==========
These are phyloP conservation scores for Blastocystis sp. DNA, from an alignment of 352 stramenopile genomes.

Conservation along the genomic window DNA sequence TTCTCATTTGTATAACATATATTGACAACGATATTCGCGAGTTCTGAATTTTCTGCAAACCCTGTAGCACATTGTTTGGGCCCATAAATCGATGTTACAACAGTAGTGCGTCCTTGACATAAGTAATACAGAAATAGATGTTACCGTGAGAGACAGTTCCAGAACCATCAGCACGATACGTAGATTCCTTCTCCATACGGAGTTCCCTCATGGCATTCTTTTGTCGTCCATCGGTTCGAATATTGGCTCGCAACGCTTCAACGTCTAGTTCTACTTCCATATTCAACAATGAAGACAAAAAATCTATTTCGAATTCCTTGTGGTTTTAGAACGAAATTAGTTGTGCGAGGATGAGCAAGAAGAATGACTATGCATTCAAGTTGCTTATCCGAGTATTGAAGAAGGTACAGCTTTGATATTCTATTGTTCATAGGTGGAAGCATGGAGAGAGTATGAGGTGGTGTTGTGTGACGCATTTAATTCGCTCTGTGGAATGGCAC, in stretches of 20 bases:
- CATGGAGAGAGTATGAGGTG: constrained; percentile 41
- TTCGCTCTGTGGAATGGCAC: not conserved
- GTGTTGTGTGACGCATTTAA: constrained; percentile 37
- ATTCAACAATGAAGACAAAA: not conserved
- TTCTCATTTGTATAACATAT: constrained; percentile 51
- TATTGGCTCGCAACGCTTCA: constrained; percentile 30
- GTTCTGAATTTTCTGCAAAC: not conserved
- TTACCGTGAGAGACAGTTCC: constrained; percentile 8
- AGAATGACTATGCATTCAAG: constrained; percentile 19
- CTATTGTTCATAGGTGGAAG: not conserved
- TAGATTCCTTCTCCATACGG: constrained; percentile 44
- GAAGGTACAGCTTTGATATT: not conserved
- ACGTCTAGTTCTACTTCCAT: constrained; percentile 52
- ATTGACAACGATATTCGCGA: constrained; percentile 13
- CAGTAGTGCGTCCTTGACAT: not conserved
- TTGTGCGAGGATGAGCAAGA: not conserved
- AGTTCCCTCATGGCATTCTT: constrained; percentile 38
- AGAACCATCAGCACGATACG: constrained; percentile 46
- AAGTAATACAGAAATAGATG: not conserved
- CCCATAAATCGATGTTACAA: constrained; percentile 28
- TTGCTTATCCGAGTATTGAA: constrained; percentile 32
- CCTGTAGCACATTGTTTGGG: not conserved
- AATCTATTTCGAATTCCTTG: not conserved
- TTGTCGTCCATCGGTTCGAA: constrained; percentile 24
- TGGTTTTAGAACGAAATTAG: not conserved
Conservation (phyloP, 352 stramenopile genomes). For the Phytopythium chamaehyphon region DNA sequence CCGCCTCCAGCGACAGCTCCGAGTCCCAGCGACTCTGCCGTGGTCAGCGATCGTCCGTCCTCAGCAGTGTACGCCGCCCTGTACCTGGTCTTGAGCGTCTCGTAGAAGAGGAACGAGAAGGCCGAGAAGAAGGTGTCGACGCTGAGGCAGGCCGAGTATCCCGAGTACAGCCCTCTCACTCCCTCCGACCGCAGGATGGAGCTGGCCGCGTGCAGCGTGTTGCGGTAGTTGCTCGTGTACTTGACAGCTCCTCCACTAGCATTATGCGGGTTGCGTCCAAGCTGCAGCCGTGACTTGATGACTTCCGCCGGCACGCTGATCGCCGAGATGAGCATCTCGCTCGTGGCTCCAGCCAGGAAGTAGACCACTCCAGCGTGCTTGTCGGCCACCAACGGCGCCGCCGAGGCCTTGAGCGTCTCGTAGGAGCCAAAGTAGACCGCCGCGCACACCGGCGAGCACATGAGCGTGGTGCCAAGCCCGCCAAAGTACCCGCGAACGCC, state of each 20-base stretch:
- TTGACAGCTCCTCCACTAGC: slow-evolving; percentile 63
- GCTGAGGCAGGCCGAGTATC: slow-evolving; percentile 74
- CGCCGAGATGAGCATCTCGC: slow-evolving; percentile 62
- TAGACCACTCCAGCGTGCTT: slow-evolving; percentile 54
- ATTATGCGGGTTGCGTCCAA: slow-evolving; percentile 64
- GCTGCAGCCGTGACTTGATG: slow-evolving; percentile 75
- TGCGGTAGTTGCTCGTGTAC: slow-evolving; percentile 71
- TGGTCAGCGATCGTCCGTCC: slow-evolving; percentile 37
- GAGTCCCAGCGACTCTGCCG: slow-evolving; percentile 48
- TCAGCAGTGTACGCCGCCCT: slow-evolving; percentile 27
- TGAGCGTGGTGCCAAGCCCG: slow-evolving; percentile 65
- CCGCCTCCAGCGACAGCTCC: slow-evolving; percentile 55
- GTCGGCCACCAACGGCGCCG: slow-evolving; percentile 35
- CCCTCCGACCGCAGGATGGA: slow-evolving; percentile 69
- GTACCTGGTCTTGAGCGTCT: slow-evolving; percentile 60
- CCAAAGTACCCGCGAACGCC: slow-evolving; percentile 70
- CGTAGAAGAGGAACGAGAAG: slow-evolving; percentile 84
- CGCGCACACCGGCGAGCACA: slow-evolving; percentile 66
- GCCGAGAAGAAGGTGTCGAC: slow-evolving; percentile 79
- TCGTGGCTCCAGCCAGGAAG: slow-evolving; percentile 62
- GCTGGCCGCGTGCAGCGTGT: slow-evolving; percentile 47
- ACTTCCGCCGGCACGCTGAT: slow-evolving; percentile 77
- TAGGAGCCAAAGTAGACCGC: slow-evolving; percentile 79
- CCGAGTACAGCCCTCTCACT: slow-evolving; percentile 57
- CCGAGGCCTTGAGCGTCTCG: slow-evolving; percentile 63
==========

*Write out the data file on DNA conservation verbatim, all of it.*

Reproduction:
These are phyloP conservation scores for Blastocystis sp. DNA, from an alignment of 352 stramenopile genomes.

Conservation along the genomic window DNA sequence TTCTCATTTGTATAACATATATTGACAACGATATTCGCGAGTTCTGAATTTTCTGCAAACCCTGTAGCACATTGTTTGGGCCCATAAATCGATGTTACAACAGTAGTGCGTCCTTGACATAAGTAATACAGAAATAGATGTTACCGTGAGAGACAGTTCCAGAACCATCAGCACGATACGTAGATTCCTTCTCCATACGGAGTTCCCTCATGGCATTCTTTTGTCGTCCATCGGTTCGAATATTGGCTCGCAACGCTTCAACGTCTAGTTCTACTTCCATATTCAACAATGAAGACAAAAAATCTATTTCGAATTCCTTGTGGTTTTAGAACGAAATTAGTTGTGCGAGGATGAGCAAGAAGAATGACTATGCATTCAAGTTGCTTATCCGAGTATTGAAGAAGGTACAGCTTTGATATTCTATTGTTCATAGGTGGAAGCATGGAGAGAGTATGAGGTGGTGTTGTGTGACGCATTTAATTCGCTCTGTGGAATGGCAC, in stretches of 20 bases:
- CATGGAGAGAGTATGAGGTG: constrained; percentile 41
- TTCGCTCTGTGGAATGGCAC: not conserved
- GTGTTGTGTGACGCATTTAA: constrained; percentile 37
- ATTCAACAATGAAGACAAAA: not conserved
- TTCTCATTTGTATAACATAT: constrained; percentile 51
- TATTGGCTCGCAACGCTTCA: constrained; percentile 30
- GTTCTGAATTTTCTGCAAAC: not conserved
- TTACCGTGAGAGACAGTTCC: constrained; percentile 8
- AGAATGACTATGCATTCAAG: constrained; percentile 19
- CTATTGTTCATAGGTGGAAG: not conserved
- TAGATTCCTTCTCCATACGG: constrained; percentile 44
- GAAGGTACAGCTTTGATATT: not conserved
- ACGTCTAGTTCTACTTCCAT: constrained; percentile 52
- ATTGACAACGATATTCGCGA: constrained; percentile 13
- CAGTAGTGCGTCCTTGACAT: not conserved
- TTGTGCGAGGATGAGCAAGA: not conserved
- AGTTCCCTCATGGCATTCTT: constrained; percentile 38
- AGAACCATCAGCACGATACG: constrained; percentile 46
- AAGTAATACAGAAATAGATG: not conserved
- CCCATAAATCGATGTTACAA: constrained; percentile 28
- TTGCTTATCCGAGTATTGAA: constrained; percentile 32
- CCTGTAGCACATTGTTTGGG: not conserved
- AATCTATTTCGAATTCCTTG: not conserved
- TTGTCGTCCATCGGTTCGAA: constrained; percentile 24
- TGGTTTTAGAACGAAATTAG: not conserved
Conservation (phyloP, 352 stramenopile genomes). For the Phytopythium chamaehyphon region DNA sequence CCGCCTCCAGCGACAGCTCCGAGTCCCAGCGACTCTGCCGTGGTCAGCGATCGTCCGTCCTCAGCAGTGTACGCCGCCCTGTACCTGGTCTTGAGCGTCTCGTAGAAGAGGAACGAGAAGGCCGAGAAGAAGGTGTCGACGCTGAGGCAGGCCGAGTATCCCGAGTACAGCCCTCTCACTCCCTCCGACCGCAGGATGGAGCTGGCCGCGTGCAGCGTGTTGCGGTAGTTGCTCGTGTACTTGACAGCTCCTCCACTAGCATTATGCGGGTTGCGTCCAAGCTGCAGCCGTGACTTGATGACTTCCGCCGGCACGCTGATCGCCGAGATGAGCATCTCGCTCGTGGCTCCAGCCAGGAAGTAGACCACTCCAGCGTGCTTGTCGGCCACCAACGGCGCCGCCGAGGCCTTGAGCGTCTCGTAGGAGCCAAAGTAGACCGCCGCGCACACCGGCGAGCACATGAGCGTGGTGCCAAGCCCGCCAAAGTACCCGCGAACGCC, state of each 20-base stretch:
- TTGACAGCTCCTCCACTAGC: slow-evolving; percentile 63
- GCTGAGGCAGGCCGAGTATC: slow-evolving; percentile 74
- CGCCGAGATGAGCATCTCGC: slow-evolving; percentile 62
- TAGACCACTCCAGCGTGCTT: slow-evolving; percentile 54
- ATTATGCGGGTTGCGTCCAA: slow-evolving; percentile 64
- GCTGCAGCCGTGACTTGATG: slow-evolving; percentile 75
- TGCGGTAGTTGCTCGTGTAC: slow-evolving; percentile 71
- TGGTCAGCGATCGTCCGTCC: slow-evolving; percentile 37
- GAGTCCCAGCGACTCTGCCG: slow-evolving; percentile 48
- TCAGCAGTGTACGCCGCCCT: slow-evolving; percentile 27
- TGAGCGTGGTGCCAAGCCCG: slow-evolving; percentile 65
- CCGCCTCCAGCGACAGCTCC: slow-evolving; percentile 55
- GTCGGCCACCAACGGCGCCG: slow-evolving; percentile 35
- CCCTCCGACCGCAGGATGGA: slow-evolving; percentile 69
- GTACCTGGTCTTGAGCGTCT: slow-evolving; percentile 60
- CCAAAGTACCCGCGAACGCC: slow-evolving; percentile 70
- CGTAGAAGAGGAACGAGAAG: slow-evolving; percentile 84
- CGCGCACACCGGCGAGCACA: slow-evolving; percentile 66
- GCCGAGAAGAAGGTGTCGAC: slow-evolving; percentile 79
- TCGTGGCTCCAGCCAGGAAG: slow-evolving; percentile 62
- GCTGGCCGCGTGCAGCGTGT: slow-evolving; percentile 47
- ACTTCCGCCGGCACGCTGAT: slow-evolving; percentile 77
- TAGGAGCCAAAGTAGACCGC: slow-evolving; percentile 79
- CCGAGTACAGCCCTCTCACT: slow-evolving; percentile 57
- CCGAGGCCTTGAGCGTCTCG: slow-evolving; percentile 63